So--this week I learned that Mark Driscoll is not Rick Warren. You might remember that a few months ago I admitted that I learned that Joe Biden is not Joe Lieberman. So--same song, second verse. Last week I was being so-very 2009 and tweeting some of my impressions of the inauguration, and I said "I know that Mark Driscoll was a controversial choice to pray. I enjoyed his prayer and am glad he honored Jesus."

Then I noticed (after logging back on to Twitter almost a week later), that both Sheila and Dianne would have saved me several days of thinking that Mark Driscoll looked much more rotund than I thought he was, because they both replied "You mean Rick Warren?"

Oh -- yeah. Well, you've seen one post-modern mega-church pastoring, book-writing non-suit wearing preacher, you've seen them all (although I was glad he forsook his Hawaiian shirt for a suit and overcoat for the inauguration -- wait am I glad? Does that mean that he thinks that the President deserves more respect than God???).

So, back to Twitter. Yesterday, in one of my record 5 tweets or replies, I asked "How do you do the @ thing? It's not a Direct Message, right?" and Dianne came to my rescue and told me to use the arrow on the message. See, I don't usually click on the message -- just read it on the screen, so that's why I never really wondered what the arrow was for.

So, in summary -- not only did I learn (again) that my feeble mind makes erroneous associations and confuses people's identities, but I learned more about using Twitter effectively, and I think I might like it now.

I am tweeting more regularly now, so you can follow me at if you'd like to.

Wednesday, January 28, 2009

Snow Day -- Again

The storm was supposed to hit after midnight last night. When Terry was up this morning getting ready for work, I opened one eye. It was still dark outside, so I whispered, "Did it snow?"

When he answered yes, I reset my alarm, knowing that school would be delayed at least and I wouldn't have to get Amanda up.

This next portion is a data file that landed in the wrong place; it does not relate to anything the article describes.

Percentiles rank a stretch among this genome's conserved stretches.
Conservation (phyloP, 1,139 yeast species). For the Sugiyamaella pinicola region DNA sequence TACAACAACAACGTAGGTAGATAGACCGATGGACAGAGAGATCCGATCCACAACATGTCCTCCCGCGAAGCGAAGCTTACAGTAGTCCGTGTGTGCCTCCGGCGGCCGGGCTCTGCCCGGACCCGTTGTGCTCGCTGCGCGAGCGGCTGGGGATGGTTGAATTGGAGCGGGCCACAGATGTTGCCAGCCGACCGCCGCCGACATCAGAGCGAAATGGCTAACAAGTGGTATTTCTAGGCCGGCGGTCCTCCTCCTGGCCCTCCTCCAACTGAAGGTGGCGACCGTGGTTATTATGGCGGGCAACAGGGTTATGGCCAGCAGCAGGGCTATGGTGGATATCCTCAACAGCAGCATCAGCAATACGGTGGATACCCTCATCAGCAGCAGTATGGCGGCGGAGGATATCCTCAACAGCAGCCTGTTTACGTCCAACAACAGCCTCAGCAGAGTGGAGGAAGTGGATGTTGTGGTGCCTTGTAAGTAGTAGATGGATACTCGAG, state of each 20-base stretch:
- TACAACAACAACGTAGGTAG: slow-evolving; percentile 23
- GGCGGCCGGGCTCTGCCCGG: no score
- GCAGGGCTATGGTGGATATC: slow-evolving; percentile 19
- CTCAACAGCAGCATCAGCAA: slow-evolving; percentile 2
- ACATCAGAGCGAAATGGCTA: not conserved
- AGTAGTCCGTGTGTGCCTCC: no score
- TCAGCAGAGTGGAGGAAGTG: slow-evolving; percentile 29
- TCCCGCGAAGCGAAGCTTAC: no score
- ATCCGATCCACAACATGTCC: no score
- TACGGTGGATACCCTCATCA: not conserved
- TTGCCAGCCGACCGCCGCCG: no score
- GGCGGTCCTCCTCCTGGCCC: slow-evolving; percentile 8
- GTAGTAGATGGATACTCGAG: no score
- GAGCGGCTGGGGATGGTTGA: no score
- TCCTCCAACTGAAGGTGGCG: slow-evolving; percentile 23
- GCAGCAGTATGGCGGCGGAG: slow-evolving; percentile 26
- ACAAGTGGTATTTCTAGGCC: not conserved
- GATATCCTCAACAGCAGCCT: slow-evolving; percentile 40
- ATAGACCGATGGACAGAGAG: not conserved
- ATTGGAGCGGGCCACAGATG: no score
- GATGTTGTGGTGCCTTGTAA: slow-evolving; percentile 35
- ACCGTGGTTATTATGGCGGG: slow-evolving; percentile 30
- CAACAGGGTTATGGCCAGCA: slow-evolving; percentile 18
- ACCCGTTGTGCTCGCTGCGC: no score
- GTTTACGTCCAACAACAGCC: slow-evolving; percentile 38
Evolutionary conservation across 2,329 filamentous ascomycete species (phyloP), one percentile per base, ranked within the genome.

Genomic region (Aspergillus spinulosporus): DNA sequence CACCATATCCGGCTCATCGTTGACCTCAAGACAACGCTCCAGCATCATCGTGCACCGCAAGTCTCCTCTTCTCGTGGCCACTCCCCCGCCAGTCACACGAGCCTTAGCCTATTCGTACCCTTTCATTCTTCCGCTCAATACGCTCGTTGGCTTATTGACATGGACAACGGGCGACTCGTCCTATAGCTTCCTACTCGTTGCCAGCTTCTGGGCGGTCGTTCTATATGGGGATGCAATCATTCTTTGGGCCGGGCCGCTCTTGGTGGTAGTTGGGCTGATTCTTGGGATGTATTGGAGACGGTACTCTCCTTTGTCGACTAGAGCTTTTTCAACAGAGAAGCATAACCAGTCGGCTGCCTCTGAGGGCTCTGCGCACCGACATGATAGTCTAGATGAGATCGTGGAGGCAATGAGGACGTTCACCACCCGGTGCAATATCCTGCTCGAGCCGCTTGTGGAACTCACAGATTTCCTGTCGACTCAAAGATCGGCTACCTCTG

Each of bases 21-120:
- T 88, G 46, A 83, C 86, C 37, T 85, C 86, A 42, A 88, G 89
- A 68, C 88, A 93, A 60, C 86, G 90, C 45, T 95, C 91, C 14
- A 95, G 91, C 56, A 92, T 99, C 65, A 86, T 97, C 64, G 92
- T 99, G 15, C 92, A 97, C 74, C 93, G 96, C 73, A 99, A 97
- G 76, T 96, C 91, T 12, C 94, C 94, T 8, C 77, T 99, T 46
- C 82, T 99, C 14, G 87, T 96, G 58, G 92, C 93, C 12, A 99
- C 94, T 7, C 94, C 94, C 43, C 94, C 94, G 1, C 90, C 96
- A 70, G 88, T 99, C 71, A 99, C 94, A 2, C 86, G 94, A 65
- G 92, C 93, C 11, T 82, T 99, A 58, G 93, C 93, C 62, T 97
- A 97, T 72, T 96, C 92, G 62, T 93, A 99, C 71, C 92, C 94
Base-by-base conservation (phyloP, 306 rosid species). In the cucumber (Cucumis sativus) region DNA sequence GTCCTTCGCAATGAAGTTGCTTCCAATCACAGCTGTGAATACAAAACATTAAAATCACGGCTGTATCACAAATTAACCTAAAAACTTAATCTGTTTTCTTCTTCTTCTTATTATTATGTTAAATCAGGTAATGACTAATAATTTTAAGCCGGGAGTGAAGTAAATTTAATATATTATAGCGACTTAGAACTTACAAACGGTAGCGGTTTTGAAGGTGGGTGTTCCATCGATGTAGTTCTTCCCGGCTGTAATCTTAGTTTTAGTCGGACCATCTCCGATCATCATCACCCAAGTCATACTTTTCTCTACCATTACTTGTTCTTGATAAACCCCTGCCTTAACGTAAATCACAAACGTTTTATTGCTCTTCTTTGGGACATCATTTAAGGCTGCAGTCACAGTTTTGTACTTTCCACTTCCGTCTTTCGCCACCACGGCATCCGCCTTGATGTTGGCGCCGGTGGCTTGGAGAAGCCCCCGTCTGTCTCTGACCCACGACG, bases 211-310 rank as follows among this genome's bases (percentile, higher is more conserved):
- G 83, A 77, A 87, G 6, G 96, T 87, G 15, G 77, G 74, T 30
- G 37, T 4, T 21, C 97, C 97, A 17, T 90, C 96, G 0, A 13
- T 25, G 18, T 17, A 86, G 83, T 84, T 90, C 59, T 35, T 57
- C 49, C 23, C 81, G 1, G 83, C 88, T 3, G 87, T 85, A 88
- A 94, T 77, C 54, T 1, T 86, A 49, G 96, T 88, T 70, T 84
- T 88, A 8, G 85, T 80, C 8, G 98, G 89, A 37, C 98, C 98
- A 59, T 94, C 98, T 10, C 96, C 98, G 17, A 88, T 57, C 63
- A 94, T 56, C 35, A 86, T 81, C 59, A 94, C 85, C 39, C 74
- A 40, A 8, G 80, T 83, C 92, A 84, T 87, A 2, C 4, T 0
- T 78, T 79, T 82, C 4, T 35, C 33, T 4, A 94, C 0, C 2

I don't know when it started snowing, but I was a bit dismayed at the cancellation. Not only is this our third snow day (which will be tacked on to the end of the year), but it didn't even appear to be snowing anymore. I saw later that they made the right call, since it continued to snow and then it turned to slippery sleety rain.

When I found out that school was canceled (underlying meaning: I don't have morning parental responsibilities), I returned to my room to read the book that has pulled me in tight (The Help -- I started it Sunday. I probably spent too many hours reading it yesterday, so I might as well go ahead and finish it today so it doesn't distract me another day, right?).

So, the trip to Panera for free coffee day didn't happen this morning, but we did stay pajama-ed for a while (in fact, the children are still pajama-ed, but I've told them that getting dressed and bathed sometime before dinner is imperative.

I might be complaining at the end of June when Amanda's still in school, but today wasn't half bad all things considered.

Oh by the way, in a couple of days when I'm wondering where the bruises on my back and elbows came from, please remind me that I slipped on the second-to-last step and landed hard on the bottom step on my back. I should remember because I knocked the wind out of myself and had to lay there a minute before I got up, but I usually forget until Terry notices and asks why I'm black and blue.

Tuesday, January 27, 2009

How Can I Argue with that Logic?

A week or so ago, Kyle sidled up to me one morning and said, "Oh, Mooommmy. . . . You know we haven't been to Panera in a very long time. I think that we should go. A muffie would be so good. We don't want them to have to take their sign down, do you?"

You see, there was a KB Toys in the same shopping center that houses Panera, and when it closed last year (taking down its sign), Kyle was sad. He wanted to know why it closed, and at some point I probably said "Because Mommy buys all her toys on amazon not enough people went there."

So, he wants to support the local economy -- how can I argue with that? Little does he know that his mommy has been supporting Panera quite well while he's at preschool each week.

We didn't end up going that day, but I think that we may go tomorrow before school, because tomorrow at Panera is FREE COFFEE DAY.

You're welcome.

What's on My Nightstand -- January

I recently wrote in the On Reading column about what it is that encourages Amanda to read, the same goes for me. I am reading more than normal now because I have a giant TBR stack full of great books that I can't wait to read!

Here are the books in progress or patiently waiting their turn to be read:

  • Les Miserables for the Classics Bookclub. I got started on this last week. It's been more than 10 years since I read it, and the story is a favorite, so I'm glad that it's not disappointing me this time around. I might even be enjoying it even more. Is anyone else reading it?
  • The Irrational Season (The Crosswicks Journal, Book 3) by Madeline L'Engle. Yes, I'm still reading it, but after I wrote about it last month in my Nightstand post, and so few of you had heard of her Crosswicks Journals (non-fiction real journals), I decided that I'm going to do a Madeline L'Engle series on 5 Minutes for Books. So stay tuned.